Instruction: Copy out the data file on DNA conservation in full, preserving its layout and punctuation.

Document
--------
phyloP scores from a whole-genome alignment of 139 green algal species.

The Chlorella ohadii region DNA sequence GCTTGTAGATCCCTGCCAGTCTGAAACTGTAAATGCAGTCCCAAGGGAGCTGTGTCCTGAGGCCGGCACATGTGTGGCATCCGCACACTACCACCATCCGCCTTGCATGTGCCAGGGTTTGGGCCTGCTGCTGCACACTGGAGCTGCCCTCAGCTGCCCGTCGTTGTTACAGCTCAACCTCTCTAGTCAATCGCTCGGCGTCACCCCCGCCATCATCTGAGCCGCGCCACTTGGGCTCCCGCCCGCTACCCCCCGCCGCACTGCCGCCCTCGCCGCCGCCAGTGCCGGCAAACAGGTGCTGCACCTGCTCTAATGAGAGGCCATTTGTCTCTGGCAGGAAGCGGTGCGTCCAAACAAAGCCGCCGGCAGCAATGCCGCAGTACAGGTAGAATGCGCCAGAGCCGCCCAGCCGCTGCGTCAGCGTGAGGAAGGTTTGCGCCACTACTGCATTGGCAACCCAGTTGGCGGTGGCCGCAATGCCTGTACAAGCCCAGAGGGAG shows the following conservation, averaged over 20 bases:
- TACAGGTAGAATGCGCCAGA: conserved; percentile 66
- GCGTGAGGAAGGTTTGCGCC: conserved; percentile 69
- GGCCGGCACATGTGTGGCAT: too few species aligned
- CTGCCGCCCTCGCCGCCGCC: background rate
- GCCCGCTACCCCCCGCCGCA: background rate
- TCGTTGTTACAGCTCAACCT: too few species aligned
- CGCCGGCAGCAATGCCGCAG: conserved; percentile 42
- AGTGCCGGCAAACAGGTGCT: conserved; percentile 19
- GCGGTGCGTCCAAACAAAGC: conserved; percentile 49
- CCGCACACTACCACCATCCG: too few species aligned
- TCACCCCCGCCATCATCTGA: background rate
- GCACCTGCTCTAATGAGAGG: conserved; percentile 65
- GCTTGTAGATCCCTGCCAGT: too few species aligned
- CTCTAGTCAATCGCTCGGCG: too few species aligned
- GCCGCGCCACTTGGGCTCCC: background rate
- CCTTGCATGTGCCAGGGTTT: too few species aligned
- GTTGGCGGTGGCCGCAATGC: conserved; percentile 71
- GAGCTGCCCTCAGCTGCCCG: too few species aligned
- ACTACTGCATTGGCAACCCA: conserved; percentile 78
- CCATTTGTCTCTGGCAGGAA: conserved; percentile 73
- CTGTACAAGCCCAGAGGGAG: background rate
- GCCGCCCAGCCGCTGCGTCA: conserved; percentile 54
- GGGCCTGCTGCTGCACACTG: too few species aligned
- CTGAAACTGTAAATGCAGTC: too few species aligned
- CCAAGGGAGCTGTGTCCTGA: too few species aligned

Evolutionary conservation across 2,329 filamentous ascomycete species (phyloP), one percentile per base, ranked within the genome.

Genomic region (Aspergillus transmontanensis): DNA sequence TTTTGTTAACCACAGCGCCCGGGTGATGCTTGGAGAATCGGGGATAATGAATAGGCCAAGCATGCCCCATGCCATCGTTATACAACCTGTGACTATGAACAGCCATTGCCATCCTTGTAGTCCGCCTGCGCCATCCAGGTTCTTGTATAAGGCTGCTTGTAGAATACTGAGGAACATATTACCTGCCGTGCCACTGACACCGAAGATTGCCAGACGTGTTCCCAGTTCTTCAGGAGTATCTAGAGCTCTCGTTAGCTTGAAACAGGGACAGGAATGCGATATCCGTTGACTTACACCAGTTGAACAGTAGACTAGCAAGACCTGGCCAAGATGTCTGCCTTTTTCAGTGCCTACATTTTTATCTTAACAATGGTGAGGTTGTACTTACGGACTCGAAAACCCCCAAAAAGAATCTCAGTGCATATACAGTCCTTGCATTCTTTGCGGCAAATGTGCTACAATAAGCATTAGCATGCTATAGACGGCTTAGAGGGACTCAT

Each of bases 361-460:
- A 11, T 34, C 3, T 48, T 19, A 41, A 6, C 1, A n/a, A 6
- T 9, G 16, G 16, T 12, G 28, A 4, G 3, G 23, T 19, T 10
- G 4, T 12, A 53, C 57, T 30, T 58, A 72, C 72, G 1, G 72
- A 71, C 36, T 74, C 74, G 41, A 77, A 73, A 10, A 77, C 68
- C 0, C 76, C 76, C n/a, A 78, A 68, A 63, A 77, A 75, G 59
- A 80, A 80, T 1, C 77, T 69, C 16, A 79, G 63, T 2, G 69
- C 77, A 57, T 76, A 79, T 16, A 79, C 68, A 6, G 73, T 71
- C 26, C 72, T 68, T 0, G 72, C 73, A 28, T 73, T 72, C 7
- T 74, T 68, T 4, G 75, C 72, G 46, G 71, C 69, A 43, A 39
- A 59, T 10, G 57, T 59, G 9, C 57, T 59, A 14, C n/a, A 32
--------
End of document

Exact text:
phyloP scores from a whole-genome alignment of 139 green algal species.

The Chlorella ohadii region DNA sequence GCTTGTAGATCCCTGCCAGTCTGAAACTGTAAATGCAGTCCCAAGGGAGCTGTGTCCTGAGGCCGGCACATGTGTGGCATCCGCACACTACCACCATCCGCCTTGCATGTGCCAGGGTTTGGGCCTGCTGCTGCACACTGGAGCTGCCCTCAGCTGCCCGTCGTTGTTACAGCTCAACCTCTCTAGTCAATCGCTCGGCGTCACCCCCGCCATCATCTGAGCCGCGCCACTTGGGCTCCCGCCCGCTACCCCCCGCCGCACTGCCGCCCTCGCCGCCGCCAGTGCCGGCAAACAGGTGCTGCACCTGCTCTAATGAGAGGCCATTTGTCTCTGGCAGGAAGCGGTGCGTCCAAACAAAGCCGCCGGCAGCAATGCCGCAGTACAGGTAGAATGCGCCAGAGCCGCCCAGCCGCTGCGTCAGCGTGAGGAAGGTTTGCGCCACTACTGCATTGGCAACCCAGTTGGCGGTGGCCGCAATGCCTGTACAAGCCCAGAGGGAG shows the following conservation, averaged over 20 bases:
- TACAGGTAGAATGCGCCAGA: conserved; percentile 66
- GCGTGAGGAAGGTTTGCGCC: conserved; percentile 69
- GGCCGGCACATGTGTGGCAT: too few species aligned
- CTGCCGCCCTCGCCGCCGCC: background rate
- GCCCGCTACCCCCCGCCGCA: background rate
- TCGTTGTTACAGCTCAACCT: too few species aligned
- CGCCGGCAGCAATGCCGCAG: conserved; percentile 42
- AGTGCCGGCAAACAGGTGCT: conserved; percentile 19
- GCGGTGCGTCCAAACAAAGC: conserved; percentile 49
- CCGCACACTACCACCATCCG: too few species aligned
- TCACCCCCGCCATCATCTGA: background rate
- GCACCTGCTCTAATGAGAGG: conserved; percentile 65
- GCTTGTAGATCCCTGCCAGT: too few species aligned
- CTCTAGTCAATCGCTCGGCG: too few species aligned
- GCCGCGCCACTTGGGCTCCC: background rate
- CCTTGCATGTGCCAGGGTTT: too few species aligned
- GTTGGCGGTGGCCGCAATGC: conserved; percentile 71
- GAGCTGCCCTCAGCTGCCCG: too few species aligned
- ACTACTGCATTGGCAACCCA: conserved; percentile 78
- CCATTTGTCTCTGGCAGGAA: conserved; percentile 73
- CTGTACAAGCCCAGAGGGAG: background rate
- GCCGCCCAGCCGCTGCGTCA: conserved; percentile 54
- GGGCCTGCTGCTGCACACTG: too few species aligned
- CTGAAACTGTAAATGCAGTC: too few species aligned
- CCAAGGGAGCTGTGTCCTGA: too few species aligned

Evolutionary conservation across 2,329 filamentous ascomycete species (phyloP), one percentile per base, ranked within the genome.

Genomic region (Aspergillus transmontanensis): DNA sequence TTTTGTTAACCACAGCGCCCGGGTGATGCTTGGAGAATCGGGGATAATGAATAGGCCAAGCATGCCCCATGCCATCGTTATACAACCTGTGACTATGAACAGCCATTGCCATCCTTGTAGTCCGCCTGCGCCATCCAGGTTCTTGTATAAGGCTGCTTGTAGAATACTGAGGAACATATTACCTGCCGTGCCACTGACACCGAAGATTGCCAGACGTGTTCCCAGTTCTTCAGGAGTATCTAGAGCTCTCGTTAGCTTGAAACAGGGACAGGAATGCGATATCCGTTGACTTACACCAGTTGAACAGTAGACTAGCAAGACCTGGCCAAGATGTCTGCCTTTTTCAGTGCCTACATTTTTATCTTAACAATGGTGAGGTTGTACTTACGGACTCGAAAACCCCCAAAAAGAATCTCAGTGCATATACAGTCCTTGCATTCTTTGCGGCAAATGTGCTACAATAAGCATTAGCATGCTATAGACGGCTTAGAGGGACTCAT

Each of bases 361-460:
- A 11, T 34, C 3, T 48, T 19, A 41, A 6, C 1, A n/a, A 6
- T 9, G 16, G 16, T 12, G 28, A 4, G 3, G 23, T 19, T 10
- G 4, T 12, A 53, C 57, T 30, T 58, A 72, C 72, G 1, G 72
- A 71, C 36, T 74, C 74, G 41, A 77, A 73, A 10, A 77, C 68
- C 0, C 76, C 76, C n/a, A 78, A 68, A 63, A 77, A 75, G 59
- A 80, A 80, T 1, C 77, T 69, C 16, A 79, G 63, T 2, G 69
- C 77, A 57, T 76, A 79, T 16, A 79, C 68, A 6, G 73, T 71
- C 26, C 72, T 68, T 0, G 72, C 73, A 28, T 73, T 72, C 7
- T 74, T 68, T 4, G 75, C 72, G 46, G 71, C 69, A 43, A 39
- A 59, T 10, G 57, T 59, G 9, C 57, T 59, A 14, C n/a, A 32